Mr. Script

Remote Possibilities

Be the King of the Castle by executing tasks from the comfort of your own throne.

As a married man, I understand that there are certain things in this life over which I have no control. My wife likes to decorate our home with frilly lace and greenery. She puts sculpted soaps and decorative towels in the downstairs bathroom that we aren’t allowed to use. The last bastion of masculinity remaining is my home-theater system. With remote in hand (it belongs to me, and woe to the creature who attempts to steal my Scepter of Power), I am King of the Castle, benevolently allowing my subjects to view the images inside the 70-inch Magic Box. The Scepter of Power gives me full control to rule my kingdom from the comfort of my La-Z-Boy custom-made throne!

Remote control is a good thing.

Power to the People
This month I’m going to discuss how you can achieve this type of power in your kingdom, er… organization. The featured script is a modified version of the one I used last month and demonstrates how you can accomplish administrative tasks remotely. As you recall, ChangeFGPerf.wsf updates the Win32PriorityControl value in the Registry, allowing you to change the way your computer handles foreground vs. background processes. I even discussed ways to modify the script for more granular control.

One obvious drawback to the script, as written, is that it must be run on the local machine. Yes, running the script is still faster than making the change through the system applet, but isn’t there a way you can make these changes to any computer in your organization from the comfort of your own throne, er… workstation? Thankfully, yes. As Charlie Daniels once said, “Sit down in that chair right there and let me show you how it’s done!”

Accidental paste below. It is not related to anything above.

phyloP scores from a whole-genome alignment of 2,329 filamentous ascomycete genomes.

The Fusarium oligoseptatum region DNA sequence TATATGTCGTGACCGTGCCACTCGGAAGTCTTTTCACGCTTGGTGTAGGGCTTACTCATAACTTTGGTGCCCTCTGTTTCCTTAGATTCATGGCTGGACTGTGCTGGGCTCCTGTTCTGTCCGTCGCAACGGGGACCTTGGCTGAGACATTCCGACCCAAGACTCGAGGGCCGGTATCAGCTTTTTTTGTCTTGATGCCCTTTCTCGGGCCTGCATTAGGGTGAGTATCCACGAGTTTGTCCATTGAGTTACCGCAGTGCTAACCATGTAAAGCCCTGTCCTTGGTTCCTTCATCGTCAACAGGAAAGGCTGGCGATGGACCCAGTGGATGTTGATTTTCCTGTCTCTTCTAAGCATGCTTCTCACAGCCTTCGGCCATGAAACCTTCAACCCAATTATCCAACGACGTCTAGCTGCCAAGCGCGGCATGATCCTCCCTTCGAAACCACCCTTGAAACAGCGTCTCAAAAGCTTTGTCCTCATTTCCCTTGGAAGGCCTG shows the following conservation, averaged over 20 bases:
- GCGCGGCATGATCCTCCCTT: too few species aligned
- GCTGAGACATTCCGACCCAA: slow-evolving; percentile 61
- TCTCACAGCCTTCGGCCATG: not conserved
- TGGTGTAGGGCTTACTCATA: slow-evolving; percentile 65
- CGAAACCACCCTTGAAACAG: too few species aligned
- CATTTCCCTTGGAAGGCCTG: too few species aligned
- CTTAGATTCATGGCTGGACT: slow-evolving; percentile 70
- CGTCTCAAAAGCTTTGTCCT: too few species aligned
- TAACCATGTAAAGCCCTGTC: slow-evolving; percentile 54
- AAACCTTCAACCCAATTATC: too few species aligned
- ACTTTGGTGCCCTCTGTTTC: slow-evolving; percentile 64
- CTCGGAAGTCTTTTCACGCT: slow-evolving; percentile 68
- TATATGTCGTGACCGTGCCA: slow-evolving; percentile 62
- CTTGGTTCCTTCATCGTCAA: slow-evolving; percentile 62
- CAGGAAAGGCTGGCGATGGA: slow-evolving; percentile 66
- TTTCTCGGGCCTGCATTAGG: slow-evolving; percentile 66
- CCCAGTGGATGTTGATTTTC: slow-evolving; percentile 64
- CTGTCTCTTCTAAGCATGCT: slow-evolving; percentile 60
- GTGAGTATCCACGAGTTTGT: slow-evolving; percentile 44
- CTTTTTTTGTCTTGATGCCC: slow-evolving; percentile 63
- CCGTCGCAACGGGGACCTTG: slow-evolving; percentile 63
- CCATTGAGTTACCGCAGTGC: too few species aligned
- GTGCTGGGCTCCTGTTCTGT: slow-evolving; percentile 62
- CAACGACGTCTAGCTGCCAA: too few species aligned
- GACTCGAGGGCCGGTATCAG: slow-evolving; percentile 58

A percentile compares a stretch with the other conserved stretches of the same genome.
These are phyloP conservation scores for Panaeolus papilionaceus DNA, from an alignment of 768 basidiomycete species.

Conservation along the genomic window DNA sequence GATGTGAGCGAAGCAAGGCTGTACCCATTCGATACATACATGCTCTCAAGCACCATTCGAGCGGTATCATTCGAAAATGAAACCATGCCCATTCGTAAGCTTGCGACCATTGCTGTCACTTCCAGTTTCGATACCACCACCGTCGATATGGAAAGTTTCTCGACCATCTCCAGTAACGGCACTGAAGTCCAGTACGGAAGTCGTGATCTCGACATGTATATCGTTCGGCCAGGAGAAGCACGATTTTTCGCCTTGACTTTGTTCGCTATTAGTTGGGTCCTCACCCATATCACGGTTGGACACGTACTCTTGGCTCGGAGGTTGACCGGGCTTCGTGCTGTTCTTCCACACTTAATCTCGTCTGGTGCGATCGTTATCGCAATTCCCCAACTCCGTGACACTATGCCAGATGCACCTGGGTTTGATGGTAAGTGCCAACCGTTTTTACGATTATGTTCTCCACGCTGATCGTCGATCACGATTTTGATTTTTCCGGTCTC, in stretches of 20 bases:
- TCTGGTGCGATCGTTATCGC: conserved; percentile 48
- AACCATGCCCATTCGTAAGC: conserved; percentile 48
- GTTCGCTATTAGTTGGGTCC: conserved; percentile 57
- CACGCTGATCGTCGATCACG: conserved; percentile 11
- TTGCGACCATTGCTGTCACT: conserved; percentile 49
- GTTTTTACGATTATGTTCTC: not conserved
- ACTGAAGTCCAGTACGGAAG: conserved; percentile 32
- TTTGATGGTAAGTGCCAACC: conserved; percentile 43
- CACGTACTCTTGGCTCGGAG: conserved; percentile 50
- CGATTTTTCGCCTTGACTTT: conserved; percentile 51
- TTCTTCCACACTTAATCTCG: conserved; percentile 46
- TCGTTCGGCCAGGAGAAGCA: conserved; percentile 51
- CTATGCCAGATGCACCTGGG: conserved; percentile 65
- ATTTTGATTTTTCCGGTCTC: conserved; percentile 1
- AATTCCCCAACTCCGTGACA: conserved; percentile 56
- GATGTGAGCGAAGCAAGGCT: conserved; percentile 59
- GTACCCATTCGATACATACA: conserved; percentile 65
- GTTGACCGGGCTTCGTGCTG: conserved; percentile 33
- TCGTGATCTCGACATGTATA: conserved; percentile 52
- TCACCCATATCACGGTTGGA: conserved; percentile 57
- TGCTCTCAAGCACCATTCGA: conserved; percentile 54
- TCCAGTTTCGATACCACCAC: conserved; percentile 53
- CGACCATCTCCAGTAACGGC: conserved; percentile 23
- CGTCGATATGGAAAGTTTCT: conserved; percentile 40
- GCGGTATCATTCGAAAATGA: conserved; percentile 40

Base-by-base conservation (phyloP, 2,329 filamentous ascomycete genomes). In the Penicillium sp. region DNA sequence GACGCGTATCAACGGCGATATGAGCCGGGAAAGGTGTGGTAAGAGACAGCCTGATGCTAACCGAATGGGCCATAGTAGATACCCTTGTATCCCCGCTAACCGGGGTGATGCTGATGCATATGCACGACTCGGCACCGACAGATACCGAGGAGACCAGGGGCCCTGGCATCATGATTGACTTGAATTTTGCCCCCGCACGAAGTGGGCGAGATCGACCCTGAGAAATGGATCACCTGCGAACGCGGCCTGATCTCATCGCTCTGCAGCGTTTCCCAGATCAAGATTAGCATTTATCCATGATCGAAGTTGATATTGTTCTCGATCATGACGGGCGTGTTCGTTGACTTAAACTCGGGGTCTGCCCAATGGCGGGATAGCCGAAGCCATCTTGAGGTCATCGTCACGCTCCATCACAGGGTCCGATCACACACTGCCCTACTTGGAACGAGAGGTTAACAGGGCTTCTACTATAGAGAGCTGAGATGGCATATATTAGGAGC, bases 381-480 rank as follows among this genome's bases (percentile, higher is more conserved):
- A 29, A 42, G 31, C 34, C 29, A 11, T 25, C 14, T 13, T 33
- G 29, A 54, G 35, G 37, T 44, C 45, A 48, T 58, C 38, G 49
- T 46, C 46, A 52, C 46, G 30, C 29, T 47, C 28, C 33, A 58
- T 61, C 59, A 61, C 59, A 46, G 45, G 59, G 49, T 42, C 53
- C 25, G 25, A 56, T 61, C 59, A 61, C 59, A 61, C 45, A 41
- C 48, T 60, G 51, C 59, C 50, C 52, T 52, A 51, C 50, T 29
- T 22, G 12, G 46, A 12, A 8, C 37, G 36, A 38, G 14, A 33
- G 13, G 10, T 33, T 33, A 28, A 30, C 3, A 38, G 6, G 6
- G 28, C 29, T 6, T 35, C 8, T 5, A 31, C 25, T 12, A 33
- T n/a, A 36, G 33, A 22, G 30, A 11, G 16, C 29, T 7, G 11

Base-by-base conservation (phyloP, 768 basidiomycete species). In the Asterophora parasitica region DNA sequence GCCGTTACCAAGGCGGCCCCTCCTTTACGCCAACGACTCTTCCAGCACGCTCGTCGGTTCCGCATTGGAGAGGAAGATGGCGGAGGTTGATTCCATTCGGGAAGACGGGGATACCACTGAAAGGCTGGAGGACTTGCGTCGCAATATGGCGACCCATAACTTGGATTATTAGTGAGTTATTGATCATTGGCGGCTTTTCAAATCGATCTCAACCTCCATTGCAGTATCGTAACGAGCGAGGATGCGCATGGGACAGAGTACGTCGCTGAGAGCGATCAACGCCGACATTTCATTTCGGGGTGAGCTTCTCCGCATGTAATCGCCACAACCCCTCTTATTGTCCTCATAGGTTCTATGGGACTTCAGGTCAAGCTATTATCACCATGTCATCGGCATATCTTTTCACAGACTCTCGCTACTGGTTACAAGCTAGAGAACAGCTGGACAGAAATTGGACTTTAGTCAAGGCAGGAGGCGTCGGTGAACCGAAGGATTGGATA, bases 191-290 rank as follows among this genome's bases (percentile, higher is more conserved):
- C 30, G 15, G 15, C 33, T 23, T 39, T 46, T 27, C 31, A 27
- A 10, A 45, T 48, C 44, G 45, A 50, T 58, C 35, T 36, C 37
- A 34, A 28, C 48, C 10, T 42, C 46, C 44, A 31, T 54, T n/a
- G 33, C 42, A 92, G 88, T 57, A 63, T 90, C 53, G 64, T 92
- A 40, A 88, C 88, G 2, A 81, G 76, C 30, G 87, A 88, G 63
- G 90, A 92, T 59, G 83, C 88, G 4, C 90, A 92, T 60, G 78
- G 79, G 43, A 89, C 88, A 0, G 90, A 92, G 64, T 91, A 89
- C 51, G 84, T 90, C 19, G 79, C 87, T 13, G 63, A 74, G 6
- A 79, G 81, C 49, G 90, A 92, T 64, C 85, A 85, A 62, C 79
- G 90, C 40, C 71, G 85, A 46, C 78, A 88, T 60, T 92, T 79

<?xml version="1.0" ?>
<package>
<comment>
RemoteChangeFGPerf.wsf
This script updates the Win32PrioritySeparation key in the registry to change the performance of applications running in the foreground
</comment>

<job>
<runtime>
<description>

This script allows you to change the performance role of your computer
</description>

<example>
C:\CScript RemoteChangeFGPerf.wsf /Role:[W/S] /Comp:[computer]
</example>

<named
name=
"Role"
helpstring="The role (server or workstation) for the computer"
type="string"
required="true"
/>

<named
name=
"Comp"
helpstring="The computer to be updated"
type="string"
required="true"
/>

</runtime>

<script language="VBScript">
<![CDATA[
'Change foreground performance remotely
Option Explicit
On Error Resume Next

Dim strRole, strComputer, objRegistry, objMethod, objInParam, objOutParam

strRole=UCase(WScript.Arguments.Named.Item("Role"))
strComputer=WScript.Arguments.Named.Item("Comp")

Set objRegistry=GetObject("winmgmts:
{impersonationLevel=impersonate}//" & _
strComputer & "/root/default:StdRegProv")
Set objMethod=objRegistry.Methods_("setdwordValue")
Set objInParam=objMethod.inParameters.SpawnInstance_()
objInParam.hDefKey=&H80000002 '="HKEY_LOCAL_MACHINE"
objInParam.sSubKeyName="System\CurrentControlSet\Control\
PriorityControl"
objInParam.sValueName="Win32PrioritySeparation"

Select Case strRole
Case "W"
objInParam.uValue=38

Case "S"
objInParam.uValue=24

Case Else
WScript.Arguments.ShowUsage()